In 1996 Oud Delft was incorporated into Aardewerkfabriek 't Delftsche Huys in Waddinxveen, the Netherlands. They still produce (only fully printed, no handpainting) many of the models and designs of Oud Delft today.
This beautiful item will be carefully packed and send by tracked and insured mail.
If you buy multiple items from our shop in one purchase, we will try to combine the items into one parcel. Any excess shipping costs will be refunded.
If you are not satisfied with your purchase, you may contact us within 14 days from the delivery date to return the item. If the item is returned in its original condition, we will issue a refund for the total purchase price of the item (return shipping costs are however not covered).
1-2 business days
Buyers are responsible for any customs and import taxes that may apply. I'm not responsible for delays due to customs.
Just contact me within: 14 days of delivery
Ship items back to me within: 30 days of delivery
But please contact me if you have any problems with your order.
Buyers are responsible for return shipping costs. If the item is not returned in its original condition, the buyer is responsible for any loss in value.
We will send off your order within one or two working days. We use the standard parcel service of PostNL to ship our parcels. You can find their estimated delivery times per country here www.postnl.nl/en/customer-service/international-delivery-times-post-and-parcels/. In the fourth column you can find the delivery times of the standard service (in estimated business / working days). Please keep in mind that customs / import procedures in non-EU countries can sometimes add an extra week (or even two weeks) to the delivery times.
On request we can also ship with UPS for a faster delivery: expedited (within 10 days) or express (within a few days). There are no custom delays when shipping with UPS. Contact us before the purchase to get a quote.
Broken ceramics is a thing we do not like! Not only is it a waste of time and money, but it also (often) means the end for a rare and unique item, which was treasured and cared for by their previous owners. So we really want to avoid any damages during shipping!
We have lots of experience of shipping ceramics, and we have seen what works and what does not work to protect ceramics during transit. If we ship multiple items in one package, each item is carefully wrapped and kept well seperated from the other items. We use large boxes, with plenty of buffer all around the items, so the packages can withstand a lot of abuse. All our packages should be able to cope with a 1,5 m drop without the items getting damaged.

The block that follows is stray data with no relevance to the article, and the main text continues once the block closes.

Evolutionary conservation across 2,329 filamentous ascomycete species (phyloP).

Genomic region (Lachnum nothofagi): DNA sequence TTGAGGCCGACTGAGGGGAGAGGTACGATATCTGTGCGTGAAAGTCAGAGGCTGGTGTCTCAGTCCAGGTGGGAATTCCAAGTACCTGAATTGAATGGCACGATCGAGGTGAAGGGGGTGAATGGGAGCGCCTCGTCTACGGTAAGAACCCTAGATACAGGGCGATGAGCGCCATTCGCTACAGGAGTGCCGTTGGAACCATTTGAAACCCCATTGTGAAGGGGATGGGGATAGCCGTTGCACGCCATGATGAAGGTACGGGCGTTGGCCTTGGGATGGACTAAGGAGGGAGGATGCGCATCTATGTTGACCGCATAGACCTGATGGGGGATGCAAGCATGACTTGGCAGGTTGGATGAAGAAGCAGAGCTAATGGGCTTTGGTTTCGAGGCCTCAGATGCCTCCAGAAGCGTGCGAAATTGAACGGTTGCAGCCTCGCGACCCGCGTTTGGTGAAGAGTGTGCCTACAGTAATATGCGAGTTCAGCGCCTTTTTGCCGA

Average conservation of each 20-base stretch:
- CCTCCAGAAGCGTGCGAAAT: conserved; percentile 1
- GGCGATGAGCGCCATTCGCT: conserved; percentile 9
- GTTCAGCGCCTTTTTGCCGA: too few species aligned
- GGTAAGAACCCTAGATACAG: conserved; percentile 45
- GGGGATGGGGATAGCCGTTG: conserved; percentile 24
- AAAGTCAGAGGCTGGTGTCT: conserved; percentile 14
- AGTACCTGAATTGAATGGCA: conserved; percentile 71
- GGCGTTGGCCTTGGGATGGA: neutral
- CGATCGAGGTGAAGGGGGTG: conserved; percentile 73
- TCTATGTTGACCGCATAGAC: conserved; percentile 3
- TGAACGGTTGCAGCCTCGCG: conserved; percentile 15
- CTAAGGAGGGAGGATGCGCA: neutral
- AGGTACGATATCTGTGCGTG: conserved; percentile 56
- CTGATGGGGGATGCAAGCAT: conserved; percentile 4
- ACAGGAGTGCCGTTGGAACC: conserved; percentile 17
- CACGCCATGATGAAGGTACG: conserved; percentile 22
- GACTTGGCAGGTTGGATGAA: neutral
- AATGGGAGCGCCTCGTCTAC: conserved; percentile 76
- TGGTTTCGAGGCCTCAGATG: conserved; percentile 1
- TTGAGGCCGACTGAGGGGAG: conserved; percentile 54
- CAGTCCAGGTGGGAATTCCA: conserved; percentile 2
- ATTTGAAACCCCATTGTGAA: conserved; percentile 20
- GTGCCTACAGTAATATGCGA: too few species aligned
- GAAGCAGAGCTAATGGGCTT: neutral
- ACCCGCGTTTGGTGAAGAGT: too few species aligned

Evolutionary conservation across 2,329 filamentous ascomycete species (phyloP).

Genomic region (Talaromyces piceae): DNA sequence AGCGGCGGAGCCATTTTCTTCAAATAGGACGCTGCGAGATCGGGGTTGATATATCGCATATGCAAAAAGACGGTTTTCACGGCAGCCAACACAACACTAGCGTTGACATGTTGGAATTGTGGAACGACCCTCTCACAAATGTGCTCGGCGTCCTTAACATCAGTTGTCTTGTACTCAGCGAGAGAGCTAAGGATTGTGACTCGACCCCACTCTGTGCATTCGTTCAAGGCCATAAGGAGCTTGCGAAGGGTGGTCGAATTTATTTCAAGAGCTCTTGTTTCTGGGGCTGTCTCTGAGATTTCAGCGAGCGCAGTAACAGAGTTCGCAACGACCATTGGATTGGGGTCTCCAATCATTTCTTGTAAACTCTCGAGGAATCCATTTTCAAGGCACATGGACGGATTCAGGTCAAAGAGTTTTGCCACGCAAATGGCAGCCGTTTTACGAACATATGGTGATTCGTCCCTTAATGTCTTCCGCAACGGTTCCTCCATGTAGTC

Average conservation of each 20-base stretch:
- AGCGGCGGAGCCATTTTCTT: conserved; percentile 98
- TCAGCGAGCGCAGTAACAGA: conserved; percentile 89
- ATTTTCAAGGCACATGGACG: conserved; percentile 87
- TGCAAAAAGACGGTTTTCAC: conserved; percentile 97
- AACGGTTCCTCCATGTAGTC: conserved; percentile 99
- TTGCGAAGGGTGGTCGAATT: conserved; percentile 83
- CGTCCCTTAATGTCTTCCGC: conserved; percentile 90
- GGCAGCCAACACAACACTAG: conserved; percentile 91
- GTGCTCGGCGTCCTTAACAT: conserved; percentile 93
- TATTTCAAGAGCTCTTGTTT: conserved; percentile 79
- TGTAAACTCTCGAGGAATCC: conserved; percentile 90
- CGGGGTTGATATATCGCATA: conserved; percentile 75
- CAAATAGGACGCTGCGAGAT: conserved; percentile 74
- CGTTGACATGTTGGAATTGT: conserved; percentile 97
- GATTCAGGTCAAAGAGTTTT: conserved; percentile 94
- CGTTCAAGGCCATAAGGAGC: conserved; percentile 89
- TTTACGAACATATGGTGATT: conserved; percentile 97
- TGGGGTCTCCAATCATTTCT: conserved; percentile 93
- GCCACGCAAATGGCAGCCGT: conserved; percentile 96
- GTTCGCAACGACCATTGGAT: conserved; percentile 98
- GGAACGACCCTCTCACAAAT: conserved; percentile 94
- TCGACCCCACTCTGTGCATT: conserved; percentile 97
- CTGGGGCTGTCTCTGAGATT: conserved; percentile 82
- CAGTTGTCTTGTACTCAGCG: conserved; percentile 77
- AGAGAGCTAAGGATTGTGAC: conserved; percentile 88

Yes we do. We re-use packaging materials as much as possible, which means we rarely have to buy new materials for our packaging. Only foam peanuts are sometimes bought by us, in which case we choose starch based peanuts which are fully biodegradable, non-toxic and water-soluble.
Each year, we calculate the greenhouse gas emissions in CO2-equivalents caused by our shipping. We multiply that amount by 150% and then offset it in certified CO2 compensation projects based on tree planting / reforestation in Bolivia and Uganda. See https://treesforall.nl/en/project/ for more information on the projects.
First of all, don't let them fall! Always handle them in a mindful way and put them in spots where they cannot be accidentally bumped over when cleaning or vacuuming. Some people put some (clean) sand in vases to make them more stable.
Second, don't clean them too often! Underglaze painted Gouda and Delftware can be perfectly cleaned with water if necessary, but often just dusting them off or polishing them up a bit with a soft dry cloth is enough. Overglaze painted items should not be cleaned too often.
The colours of ceramics do not fade in sunlight, so you can put them in bright spots where they look good. But do avoid large temperature differences, which will cause increased crazing in many Delftware and also Gouda type pieces.